Many state-of-the-art ITS applications rely on an accurate knowledge of both the characteristics of the road network and the traffic regulations applicable (e.g. one-way streets and speed limits). Whilst in the past the bulk of this knowledge was provided by authorities, there is a trend towards the utilisation of commercial sources. Where road safety is at stake it is essential that this information is validated and made available to all players on a fair and equitable basis, in view of ensuring a safe and orderly management of traffic. This applies, in particular, to digital mapping, including its inherent processes for data collection, validation and timely updating.

Similar considerations apply to the provision of (real-time) traffic and travel information services. Specific issues include the notion of “universal traffic messages”, i.e. the type of messages to be provided free of charge to all road users as a public information service, the consistency of the information between the various sources, and the need to comply with prescriptions imposed by network management operations.

The following actions are proposed:

Action | Target date |

1.1 | Definition of procedures for the provision of EU-wide real-time traffic and travel information services, addressing notably the following aspects: provision of traffic information services by the private sector provision of traffic regulation data by the transport authorities guaranteed access by public authorities to safety-related information collected by private companies guaranteed access by private companies to relevant public data | 2010 |

1.2 | Optimisation of the collection and provision of road data and traffic circulation plans, traffic regulations and recommended routes (in particular for heavy goods vehicles) | 2012 |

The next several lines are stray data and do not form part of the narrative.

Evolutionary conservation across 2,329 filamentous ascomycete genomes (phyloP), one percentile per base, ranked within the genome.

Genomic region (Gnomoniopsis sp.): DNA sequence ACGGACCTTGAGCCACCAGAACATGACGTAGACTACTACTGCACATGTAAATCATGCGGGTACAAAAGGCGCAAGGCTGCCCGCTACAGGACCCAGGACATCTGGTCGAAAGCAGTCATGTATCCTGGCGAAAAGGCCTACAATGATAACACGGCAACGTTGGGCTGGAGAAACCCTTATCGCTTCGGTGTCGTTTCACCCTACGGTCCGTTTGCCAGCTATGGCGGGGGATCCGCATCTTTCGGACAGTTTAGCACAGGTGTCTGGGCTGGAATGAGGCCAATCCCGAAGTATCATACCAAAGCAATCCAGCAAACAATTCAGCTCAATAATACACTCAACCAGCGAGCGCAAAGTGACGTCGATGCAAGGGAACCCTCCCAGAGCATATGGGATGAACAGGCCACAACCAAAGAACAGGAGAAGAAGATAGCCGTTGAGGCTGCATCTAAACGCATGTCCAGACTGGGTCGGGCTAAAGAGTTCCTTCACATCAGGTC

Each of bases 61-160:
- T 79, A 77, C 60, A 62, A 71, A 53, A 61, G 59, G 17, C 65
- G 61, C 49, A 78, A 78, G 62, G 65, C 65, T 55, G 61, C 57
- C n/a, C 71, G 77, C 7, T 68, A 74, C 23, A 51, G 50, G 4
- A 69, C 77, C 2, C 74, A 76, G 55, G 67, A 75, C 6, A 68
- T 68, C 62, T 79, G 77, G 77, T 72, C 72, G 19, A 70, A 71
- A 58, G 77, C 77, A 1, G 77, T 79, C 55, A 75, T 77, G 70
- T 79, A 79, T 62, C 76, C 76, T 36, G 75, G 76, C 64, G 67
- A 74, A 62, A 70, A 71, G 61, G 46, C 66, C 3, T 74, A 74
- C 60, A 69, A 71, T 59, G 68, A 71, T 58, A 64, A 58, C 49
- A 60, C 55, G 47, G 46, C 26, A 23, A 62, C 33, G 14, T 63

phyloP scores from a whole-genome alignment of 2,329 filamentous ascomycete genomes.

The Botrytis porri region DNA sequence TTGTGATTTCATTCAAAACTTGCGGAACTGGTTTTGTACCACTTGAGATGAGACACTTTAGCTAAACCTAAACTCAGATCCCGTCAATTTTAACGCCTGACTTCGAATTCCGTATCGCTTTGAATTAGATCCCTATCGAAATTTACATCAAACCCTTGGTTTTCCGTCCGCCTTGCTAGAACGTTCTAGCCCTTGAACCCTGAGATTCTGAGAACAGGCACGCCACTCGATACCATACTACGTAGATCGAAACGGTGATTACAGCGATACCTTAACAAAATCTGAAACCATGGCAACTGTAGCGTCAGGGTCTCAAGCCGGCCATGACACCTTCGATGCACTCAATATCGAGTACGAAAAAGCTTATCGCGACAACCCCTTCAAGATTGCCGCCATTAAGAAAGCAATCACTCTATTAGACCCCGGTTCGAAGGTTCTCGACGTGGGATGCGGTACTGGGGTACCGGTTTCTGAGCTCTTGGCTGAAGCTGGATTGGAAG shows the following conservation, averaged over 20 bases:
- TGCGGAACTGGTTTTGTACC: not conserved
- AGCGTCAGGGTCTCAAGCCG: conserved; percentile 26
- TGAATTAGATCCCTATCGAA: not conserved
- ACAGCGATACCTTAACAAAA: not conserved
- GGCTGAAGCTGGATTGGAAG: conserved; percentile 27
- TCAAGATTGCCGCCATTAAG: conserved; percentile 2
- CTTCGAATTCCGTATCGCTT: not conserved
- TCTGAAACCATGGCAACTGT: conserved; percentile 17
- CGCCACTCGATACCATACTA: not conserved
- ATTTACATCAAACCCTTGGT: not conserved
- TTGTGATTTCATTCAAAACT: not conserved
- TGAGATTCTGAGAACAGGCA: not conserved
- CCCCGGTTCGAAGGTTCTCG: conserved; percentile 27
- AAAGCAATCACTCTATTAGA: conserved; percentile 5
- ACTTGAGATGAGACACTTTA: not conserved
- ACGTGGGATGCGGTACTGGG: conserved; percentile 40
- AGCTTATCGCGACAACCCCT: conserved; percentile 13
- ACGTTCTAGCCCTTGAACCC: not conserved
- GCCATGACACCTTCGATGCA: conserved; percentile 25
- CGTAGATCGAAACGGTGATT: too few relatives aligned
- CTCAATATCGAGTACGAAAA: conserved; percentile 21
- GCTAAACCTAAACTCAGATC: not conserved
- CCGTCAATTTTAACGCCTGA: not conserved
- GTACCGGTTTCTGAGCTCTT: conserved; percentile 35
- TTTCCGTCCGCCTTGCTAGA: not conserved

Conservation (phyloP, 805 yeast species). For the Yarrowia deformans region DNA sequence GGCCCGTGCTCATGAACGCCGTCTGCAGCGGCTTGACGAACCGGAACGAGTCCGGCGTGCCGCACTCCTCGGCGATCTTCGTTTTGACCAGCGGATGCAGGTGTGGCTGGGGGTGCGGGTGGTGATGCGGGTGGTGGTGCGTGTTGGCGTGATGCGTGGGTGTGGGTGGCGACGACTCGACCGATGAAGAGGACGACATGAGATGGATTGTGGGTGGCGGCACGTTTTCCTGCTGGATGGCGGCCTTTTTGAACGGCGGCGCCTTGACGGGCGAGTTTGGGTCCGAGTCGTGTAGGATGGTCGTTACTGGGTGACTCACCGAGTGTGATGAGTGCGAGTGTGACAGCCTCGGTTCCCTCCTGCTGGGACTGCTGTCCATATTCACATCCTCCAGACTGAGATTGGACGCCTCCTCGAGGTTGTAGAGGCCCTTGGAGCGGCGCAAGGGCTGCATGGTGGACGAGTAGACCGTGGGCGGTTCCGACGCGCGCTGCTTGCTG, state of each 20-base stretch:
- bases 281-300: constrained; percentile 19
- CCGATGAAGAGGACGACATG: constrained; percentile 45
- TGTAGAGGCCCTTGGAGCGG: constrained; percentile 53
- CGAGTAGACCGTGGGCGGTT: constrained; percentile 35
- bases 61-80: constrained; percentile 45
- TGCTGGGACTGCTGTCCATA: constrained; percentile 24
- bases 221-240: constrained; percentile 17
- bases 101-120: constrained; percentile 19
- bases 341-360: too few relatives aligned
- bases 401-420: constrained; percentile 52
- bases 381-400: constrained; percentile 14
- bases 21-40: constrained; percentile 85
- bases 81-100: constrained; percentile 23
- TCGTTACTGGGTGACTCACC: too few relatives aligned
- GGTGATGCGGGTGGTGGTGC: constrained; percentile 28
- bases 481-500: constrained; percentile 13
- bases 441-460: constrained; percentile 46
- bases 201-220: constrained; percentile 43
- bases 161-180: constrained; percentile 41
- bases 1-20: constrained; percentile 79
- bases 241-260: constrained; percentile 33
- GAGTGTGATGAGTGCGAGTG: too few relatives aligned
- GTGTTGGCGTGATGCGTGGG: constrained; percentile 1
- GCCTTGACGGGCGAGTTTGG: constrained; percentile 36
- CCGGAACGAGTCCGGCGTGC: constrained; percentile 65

Action | Target date |

1.4 | Definition of specifications for data and procedures for the free provision of minimum universal traffic information services (including definition of the repository of messages to be provided) | 2012 |

1.5 | Promotion of the development of national multimodal door-to-door journey planners, taking due account of public transport alternatives, and their interconnection across Europe | 2009 to 2012 |

6.2. Action Area 2: Continuity of traffic and freight management ITS services on European transport corridors and in conurbations

The need to accommodate rising traffic volumes, notably on the major European transport corridors and in conurbations, while promoting environmental sustainability and energy efficiency, calls for innovative transport and traffic management solutions. In this respect, seamless and dynamic traffic and transport management are beneficial for long-distance and urban freight transport and at the same time improve co-modality.

ITS technologies are essential for the introduction of eFreight[24], whereby “en route” information on the location and condition of transported goods (especially dangerous goods and live animals) is made available on-line in a secure way. This concept can be extended to encompass other supply-chain activities such as the exchange of content-related data for regulatory or commercial purposes, using innovative technologies such as radio frequency identification (RFID)[25] and building on applications of the EGNOS/Galileo satellite positioning system. In the future this may lead to a concept of “Intelligent Cargo”, meaning that goods become self-, context- and location-aware as well as connected to a wide range of information services.

Charging vehicles to use certain routes or areas is increasingly based on a variety of parameters such as vehicle dimensions, emission levels, distance travelled or time of day. ITS solutions making use of satellite positioning and mobile communications offer new opportunities for implementing such types of infrastructure access and charging.